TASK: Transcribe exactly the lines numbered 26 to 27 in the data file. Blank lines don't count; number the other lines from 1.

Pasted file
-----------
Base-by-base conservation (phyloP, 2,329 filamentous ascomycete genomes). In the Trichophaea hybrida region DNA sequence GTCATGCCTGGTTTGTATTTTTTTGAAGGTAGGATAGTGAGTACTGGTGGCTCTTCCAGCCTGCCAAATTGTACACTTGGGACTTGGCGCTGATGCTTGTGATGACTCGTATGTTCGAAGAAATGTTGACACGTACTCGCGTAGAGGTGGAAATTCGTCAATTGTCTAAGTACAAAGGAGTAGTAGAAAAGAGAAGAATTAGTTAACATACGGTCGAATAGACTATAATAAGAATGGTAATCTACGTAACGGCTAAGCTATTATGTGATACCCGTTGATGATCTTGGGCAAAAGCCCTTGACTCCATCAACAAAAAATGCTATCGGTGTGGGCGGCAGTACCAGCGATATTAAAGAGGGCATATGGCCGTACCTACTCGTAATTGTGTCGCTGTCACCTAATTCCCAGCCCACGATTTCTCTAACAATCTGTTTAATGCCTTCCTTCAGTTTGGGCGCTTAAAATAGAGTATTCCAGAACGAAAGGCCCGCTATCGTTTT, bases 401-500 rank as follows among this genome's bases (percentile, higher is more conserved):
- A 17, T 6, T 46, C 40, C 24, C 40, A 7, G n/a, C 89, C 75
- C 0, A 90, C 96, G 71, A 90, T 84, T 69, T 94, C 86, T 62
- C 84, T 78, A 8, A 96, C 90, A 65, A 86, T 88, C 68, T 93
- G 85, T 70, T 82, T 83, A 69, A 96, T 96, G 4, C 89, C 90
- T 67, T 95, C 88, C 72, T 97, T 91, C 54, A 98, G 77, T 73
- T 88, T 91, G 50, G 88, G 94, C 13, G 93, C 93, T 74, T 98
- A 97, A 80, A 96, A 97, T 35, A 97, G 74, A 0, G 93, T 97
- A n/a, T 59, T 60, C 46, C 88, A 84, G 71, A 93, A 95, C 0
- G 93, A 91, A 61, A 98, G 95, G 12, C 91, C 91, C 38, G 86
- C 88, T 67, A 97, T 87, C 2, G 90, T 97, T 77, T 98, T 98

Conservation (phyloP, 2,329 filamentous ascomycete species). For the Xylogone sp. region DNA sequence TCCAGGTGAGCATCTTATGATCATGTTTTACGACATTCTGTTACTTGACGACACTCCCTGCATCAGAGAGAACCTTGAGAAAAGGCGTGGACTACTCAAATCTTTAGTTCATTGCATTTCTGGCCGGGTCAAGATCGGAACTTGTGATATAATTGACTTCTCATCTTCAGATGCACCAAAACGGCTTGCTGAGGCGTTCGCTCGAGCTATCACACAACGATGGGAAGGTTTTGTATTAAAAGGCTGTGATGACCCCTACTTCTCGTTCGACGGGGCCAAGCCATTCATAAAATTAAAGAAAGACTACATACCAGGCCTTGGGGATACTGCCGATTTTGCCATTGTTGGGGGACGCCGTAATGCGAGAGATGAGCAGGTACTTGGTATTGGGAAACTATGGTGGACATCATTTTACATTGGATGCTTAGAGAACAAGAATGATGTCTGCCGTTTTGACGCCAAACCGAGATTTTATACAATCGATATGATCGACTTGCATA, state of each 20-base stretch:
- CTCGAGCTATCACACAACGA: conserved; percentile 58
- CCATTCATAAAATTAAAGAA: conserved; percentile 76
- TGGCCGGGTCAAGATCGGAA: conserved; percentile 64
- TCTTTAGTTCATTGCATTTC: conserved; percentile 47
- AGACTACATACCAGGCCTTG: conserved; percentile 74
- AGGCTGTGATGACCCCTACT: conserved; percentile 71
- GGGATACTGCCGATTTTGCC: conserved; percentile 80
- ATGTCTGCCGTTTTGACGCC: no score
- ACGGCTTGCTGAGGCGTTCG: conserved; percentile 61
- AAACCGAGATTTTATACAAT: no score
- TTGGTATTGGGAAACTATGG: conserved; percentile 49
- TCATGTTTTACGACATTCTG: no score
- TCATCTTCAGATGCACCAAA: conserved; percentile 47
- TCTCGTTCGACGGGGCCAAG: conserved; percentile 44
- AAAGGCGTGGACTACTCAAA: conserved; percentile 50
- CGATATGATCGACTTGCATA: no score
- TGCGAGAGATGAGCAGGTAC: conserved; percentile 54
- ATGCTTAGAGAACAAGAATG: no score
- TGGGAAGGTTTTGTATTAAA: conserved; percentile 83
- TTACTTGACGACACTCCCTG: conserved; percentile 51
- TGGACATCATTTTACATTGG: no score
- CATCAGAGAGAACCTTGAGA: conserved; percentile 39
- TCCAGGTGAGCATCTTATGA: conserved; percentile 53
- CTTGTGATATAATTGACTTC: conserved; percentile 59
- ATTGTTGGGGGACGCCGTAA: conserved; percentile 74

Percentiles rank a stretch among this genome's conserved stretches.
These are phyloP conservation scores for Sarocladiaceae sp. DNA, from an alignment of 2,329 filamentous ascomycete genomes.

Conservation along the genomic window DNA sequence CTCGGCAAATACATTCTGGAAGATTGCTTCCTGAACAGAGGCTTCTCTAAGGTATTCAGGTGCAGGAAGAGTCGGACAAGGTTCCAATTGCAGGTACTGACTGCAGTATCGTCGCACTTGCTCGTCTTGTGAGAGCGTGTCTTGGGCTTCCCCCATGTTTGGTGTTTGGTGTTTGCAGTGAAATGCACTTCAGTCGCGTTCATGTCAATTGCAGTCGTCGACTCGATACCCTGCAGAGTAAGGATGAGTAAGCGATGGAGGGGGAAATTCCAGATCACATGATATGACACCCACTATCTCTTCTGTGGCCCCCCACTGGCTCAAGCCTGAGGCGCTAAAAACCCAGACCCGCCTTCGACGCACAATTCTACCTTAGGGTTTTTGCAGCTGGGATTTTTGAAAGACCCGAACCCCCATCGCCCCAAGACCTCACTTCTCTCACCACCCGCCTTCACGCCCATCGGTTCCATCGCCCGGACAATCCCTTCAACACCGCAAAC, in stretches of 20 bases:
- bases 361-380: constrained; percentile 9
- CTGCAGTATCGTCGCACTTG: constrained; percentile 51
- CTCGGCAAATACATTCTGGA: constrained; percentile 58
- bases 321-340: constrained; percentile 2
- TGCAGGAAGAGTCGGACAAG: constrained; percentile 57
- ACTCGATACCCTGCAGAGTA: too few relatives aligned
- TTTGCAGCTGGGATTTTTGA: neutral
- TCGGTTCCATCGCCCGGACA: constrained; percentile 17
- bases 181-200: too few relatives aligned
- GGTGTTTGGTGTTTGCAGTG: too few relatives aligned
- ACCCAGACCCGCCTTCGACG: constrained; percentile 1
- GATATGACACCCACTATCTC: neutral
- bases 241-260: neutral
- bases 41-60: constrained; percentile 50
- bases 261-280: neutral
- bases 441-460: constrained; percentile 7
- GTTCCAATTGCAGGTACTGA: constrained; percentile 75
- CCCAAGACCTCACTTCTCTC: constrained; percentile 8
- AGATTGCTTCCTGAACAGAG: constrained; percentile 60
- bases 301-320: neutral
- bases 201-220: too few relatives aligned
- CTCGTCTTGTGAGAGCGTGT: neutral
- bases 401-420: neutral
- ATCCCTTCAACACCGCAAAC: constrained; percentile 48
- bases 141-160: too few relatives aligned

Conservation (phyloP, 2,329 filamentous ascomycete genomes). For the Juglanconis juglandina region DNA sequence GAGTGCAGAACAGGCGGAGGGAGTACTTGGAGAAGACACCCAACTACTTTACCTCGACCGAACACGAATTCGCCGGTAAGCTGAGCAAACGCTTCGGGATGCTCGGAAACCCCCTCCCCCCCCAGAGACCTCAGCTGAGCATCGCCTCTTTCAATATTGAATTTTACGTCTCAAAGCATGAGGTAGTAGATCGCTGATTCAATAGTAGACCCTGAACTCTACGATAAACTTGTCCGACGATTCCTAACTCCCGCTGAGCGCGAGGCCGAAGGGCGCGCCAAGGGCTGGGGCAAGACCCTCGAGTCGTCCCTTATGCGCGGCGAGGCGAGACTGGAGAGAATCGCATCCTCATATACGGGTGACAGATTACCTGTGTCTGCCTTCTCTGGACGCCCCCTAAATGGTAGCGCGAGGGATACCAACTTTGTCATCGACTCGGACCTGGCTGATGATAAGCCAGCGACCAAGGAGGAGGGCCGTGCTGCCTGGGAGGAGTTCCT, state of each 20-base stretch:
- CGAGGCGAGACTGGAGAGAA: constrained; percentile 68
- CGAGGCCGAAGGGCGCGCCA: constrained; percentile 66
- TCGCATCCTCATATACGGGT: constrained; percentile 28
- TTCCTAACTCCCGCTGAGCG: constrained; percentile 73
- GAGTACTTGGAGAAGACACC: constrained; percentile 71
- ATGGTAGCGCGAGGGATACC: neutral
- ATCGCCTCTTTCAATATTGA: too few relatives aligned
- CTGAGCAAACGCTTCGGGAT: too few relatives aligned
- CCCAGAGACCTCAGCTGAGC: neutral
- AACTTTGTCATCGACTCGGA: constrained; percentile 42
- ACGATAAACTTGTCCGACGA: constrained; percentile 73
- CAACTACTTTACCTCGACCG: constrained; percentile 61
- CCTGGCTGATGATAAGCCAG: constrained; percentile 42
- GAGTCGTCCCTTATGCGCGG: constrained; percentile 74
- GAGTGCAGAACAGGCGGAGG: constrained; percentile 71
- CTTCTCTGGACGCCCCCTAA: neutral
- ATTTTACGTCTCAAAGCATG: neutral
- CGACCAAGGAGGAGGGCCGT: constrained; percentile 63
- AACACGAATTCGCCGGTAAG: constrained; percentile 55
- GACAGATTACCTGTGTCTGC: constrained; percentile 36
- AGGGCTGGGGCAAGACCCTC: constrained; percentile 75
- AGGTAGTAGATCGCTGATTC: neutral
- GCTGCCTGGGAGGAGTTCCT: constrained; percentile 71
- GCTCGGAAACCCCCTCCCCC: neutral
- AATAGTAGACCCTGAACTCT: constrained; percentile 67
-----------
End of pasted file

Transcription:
- TCTCGTTCGACGGGGCCAAG: conserved; percentile 44
- AAAGGCGTGGACTACTCAAA: conserved; percentile 50